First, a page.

Indeed, the entire debate over the future of AI and automation is a debate that we’ve really been having already, it just happens to wrap up neatly all of the topics under one heading. For when we discuss which jobs are likely to “go the way of the dodo” we are ignoring all of the power relations inherent here. Who is deciding which jobs go? Who is likely to feel the adverse affects of these decisions? Do the job destroyers have a moral obligation to create (or educate for) new jobs?  Is there a gendered dynamic to the work? While I doubt that Mr. Varlan’s responses were intended in gendered terms, they are in fact gendered. That this work was chosen as his example is telling. First, house cleaning is typically unremunerated work and not even considered in the “economy.” Second, these particular tasks are seen as traditionally feminized. Is it telling, then, that we want to automate “pink collar jobs” first?

When it comes to the types of work on the chopping block, we are looking at very polarized sets of skills. AI and robotics will surely be able to do some “jobs” better. That is where “better” means faster, cheaper, and with fewer mistakes. However, it does not mean “better” in terms of any other identifiable characteristic from the endpoint of a product. A widget still looks like a widget.   Thus “better” is defined by the owners of capital deciding what to automate. We are back to Marx.

The optimistic crowd cites the fact that technological advances usher in new types of jobs, and thus innovation is tantamount to job creation. However, unless there is a concomitant plan to educate the new—and old—class of workers whose jobs are now automated, we are left with an increasing polarization of skills and income inequality. Increasing polarization means that the stabilizing force in politics, the middle class, is also shrinking.

The optimism, in my opinion, is the result of sitting in a particularly privileged position. Most of those touting the virtues of AI and robotics are highly skilled, usually white men, considered as experts. Experts entail that they have a skill set, a good education, and a job that probably cannot be automated. As Georgiana Voss argues, “many of the jobs resilient to computerization are not just those held by men; but rather the structure and nature of these jobs are constructed around specific combinations of social, cultural, educational and financial capital which are most likely to be held by white men.” Moreover, that these powerful few are dictating the future technological drives also means that the technological future will be imbued with their values. Technology is not value neutral; what gets made, who it gets made for, and how it is designed are morally loaded questions.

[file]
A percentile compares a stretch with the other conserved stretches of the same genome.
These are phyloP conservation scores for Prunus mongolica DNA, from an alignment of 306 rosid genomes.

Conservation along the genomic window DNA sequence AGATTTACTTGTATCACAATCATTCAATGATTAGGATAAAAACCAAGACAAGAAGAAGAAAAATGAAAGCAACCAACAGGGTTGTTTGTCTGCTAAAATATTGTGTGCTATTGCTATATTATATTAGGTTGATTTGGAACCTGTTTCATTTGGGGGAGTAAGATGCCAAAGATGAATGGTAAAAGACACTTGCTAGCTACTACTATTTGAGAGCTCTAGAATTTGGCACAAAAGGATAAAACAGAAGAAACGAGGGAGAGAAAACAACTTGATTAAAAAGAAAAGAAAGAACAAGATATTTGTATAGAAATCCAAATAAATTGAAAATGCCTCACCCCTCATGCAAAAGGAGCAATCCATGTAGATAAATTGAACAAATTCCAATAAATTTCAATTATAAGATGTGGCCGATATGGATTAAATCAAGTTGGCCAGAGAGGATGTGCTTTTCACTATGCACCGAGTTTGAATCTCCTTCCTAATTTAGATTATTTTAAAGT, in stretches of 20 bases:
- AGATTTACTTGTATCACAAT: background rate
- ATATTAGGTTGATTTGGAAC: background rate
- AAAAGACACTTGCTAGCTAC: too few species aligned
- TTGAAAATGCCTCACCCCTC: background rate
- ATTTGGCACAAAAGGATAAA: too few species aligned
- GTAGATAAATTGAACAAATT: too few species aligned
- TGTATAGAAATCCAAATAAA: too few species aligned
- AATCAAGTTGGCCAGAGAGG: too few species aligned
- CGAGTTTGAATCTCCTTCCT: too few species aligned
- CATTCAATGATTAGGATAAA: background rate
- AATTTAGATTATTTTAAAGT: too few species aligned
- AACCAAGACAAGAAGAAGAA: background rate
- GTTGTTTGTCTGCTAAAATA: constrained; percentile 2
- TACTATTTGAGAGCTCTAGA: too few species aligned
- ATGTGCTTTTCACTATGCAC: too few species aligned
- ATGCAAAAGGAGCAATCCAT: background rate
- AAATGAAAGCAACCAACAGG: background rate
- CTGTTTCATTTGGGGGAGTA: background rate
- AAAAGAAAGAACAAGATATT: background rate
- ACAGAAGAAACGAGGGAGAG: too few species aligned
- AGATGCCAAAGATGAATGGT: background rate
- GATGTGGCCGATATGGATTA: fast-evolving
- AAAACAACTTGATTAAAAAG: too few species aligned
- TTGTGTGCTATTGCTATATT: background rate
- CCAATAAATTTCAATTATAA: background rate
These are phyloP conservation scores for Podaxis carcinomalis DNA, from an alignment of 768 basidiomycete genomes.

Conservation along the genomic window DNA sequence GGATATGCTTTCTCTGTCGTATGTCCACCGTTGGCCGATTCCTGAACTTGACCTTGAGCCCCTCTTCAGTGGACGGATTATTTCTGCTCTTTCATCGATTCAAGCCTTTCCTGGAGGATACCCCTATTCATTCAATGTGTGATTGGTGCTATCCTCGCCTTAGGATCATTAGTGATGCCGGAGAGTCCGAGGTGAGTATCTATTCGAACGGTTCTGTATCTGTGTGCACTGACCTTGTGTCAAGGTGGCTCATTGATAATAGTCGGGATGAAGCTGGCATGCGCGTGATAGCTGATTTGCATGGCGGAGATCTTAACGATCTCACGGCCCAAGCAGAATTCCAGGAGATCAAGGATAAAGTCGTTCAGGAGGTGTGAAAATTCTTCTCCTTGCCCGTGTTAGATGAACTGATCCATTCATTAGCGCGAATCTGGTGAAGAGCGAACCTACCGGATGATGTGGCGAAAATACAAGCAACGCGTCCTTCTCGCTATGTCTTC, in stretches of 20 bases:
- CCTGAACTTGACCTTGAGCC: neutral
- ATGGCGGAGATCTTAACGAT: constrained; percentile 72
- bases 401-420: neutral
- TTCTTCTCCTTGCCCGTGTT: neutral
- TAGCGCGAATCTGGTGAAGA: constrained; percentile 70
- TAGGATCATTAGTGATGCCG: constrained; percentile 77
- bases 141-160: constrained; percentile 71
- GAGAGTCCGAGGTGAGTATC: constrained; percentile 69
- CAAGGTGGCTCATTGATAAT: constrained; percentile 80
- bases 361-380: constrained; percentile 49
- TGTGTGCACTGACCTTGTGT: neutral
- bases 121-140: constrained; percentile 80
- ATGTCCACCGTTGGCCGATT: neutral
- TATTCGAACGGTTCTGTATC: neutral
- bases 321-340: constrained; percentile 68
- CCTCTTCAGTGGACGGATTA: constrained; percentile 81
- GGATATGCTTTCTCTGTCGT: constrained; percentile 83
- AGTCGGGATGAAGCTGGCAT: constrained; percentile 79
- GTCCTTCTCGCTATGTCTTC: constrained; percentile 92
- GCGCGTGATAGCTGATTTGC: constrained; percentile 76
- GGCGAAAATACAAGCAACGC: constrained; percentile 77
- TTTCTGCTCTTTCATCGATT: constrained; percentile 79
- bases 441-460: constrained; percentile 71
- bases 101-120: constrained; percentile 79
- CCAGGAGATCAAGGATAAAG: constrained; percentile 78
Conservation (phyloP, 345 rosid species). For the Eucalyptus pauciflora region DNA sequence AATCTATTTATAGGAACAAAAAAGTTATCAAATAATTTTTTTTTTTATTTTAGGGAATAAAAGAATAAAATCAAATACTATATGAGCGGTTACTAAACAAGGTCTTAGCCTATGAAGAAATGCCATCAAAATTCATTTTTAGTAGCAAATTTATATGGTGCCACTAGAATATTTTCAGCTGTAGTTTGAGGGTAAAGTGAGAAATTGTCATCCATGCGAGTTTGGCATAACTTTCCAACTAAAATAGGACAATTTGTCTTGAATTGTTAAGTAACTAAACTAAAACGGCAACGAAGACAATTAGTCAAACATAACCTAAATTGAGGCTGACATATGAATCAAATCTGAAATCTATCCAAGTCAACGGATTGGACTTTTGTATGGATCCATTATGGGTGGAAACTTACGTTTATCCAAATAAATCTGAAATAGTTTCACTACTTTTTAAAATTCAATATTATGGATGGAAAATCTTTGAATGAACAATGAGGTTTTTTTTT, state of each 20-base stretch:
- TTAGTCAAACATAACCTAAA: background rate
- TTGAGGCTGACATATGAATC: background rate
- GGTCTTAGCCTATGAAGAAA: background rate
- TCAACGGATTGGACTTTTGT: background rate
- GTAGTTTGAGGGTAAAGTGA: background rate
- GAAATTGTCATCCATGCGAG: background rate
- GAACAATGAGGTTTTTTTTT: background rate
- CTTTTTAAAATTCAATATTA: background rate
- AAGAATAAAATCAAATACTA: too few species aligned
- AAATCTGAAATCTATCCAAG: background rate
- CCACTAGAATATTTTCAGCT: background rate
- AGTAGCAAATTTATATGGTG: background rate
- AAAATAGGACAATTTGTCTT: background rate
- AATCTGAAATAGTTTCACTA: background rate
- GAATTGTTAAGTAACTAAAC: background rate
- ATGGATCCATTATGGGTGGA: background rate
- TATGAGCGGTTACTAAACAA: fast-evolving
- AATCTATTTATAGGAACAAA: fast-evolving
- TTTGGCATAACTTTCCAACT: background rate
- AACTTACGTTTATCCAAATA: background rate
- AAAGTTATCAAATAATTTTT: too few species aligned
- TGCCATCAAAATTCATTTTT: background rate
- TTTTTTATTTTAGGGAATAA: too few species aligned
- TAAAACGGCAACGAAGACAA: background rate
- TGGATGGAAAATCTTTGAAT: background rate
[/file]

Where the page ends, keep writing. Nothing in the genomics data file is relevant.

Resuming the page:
These questions gain even greater consequence when we consider that the creation on the other end is an AI. Artificial Intelligence is an attempt at mimicking human intelligence, but human intelligence is not merely limited to memorizing facts or even inferring the meaning of a conversation. Intelligence also carries with it particular ideas about norms, ethics, and behavior. But before we can even speculate about how “strong” an AI the tech giants can make in their attempt at freeing us from our bonds of menial labor, we have to ask how they are creating the AI. What are they teaching it? How are they teaching it? And if, from their often privileged positions, are they imparting biases and values to it that we ought to question?

The future of AI and robotics is not merely a Luddite worry over job loss. This worry is real, to be sure, but there is a broader question about the very values that we want to create and perpetuate in society. I thus side with Seth Finkelstein’s view: “A technological advance by itself can either be positive or negative for jobs, depending on the social structure as a whole. This is not a technological consequence; rather, it’s a political choice.”

Robots and Prejudice

At ThinkProgress Alyssa Rosenberg shares a lovely new short film about robots and prejudice:

No Robots from YungHan Chang on Vimeo.

Rosenberg draws a distinction between the representations of robots in this film and the scarier representations in much popular culture:

Often, when we see robots in popular culture, they’re actually more powerful than we are. If the Cylons were a metaphor for, say, Irish immigrants to the United States, they’d be telling a story about workers rising up from the slums and engulfing us all in whiskey and potatoes. These metaphors tend to legitimate the fears of privileged class rather than debunking them. But a movie like No Robots has a different power differential. The shopkeeper is angry at a robot who is physically smaller than he is, who is annoying rather than intimidating. He commits an act of terrible violence against that much more vulnerable actor. And then he discovers that things he’s conditioned to want to protect and find adorable—kittens—are emotionally dependent on the robot, who has been stealing milk to feed them. It’s a narrative that questions the shopkeeper’s prejudices and assumptions, rather than suggesting he’s right to be angry and afraid of a new element in his environment.

I think she may overstate the case: there are an awful lot of pop culture archetypes of robots as a vulnerable, altruistic underclass even in the West (remember AI? Wall-E?) and in Japanese culture the Terminator/Cylon archetype is far less prevalent than a view of robots as cute, cuddly and benign. But still, on this blog at least we’ve certainly focused more on war-bots, and this film is a healthy reminder of the many ways robots can be used as metaphors for complex social relations and hierarchies. Kudos to the producers.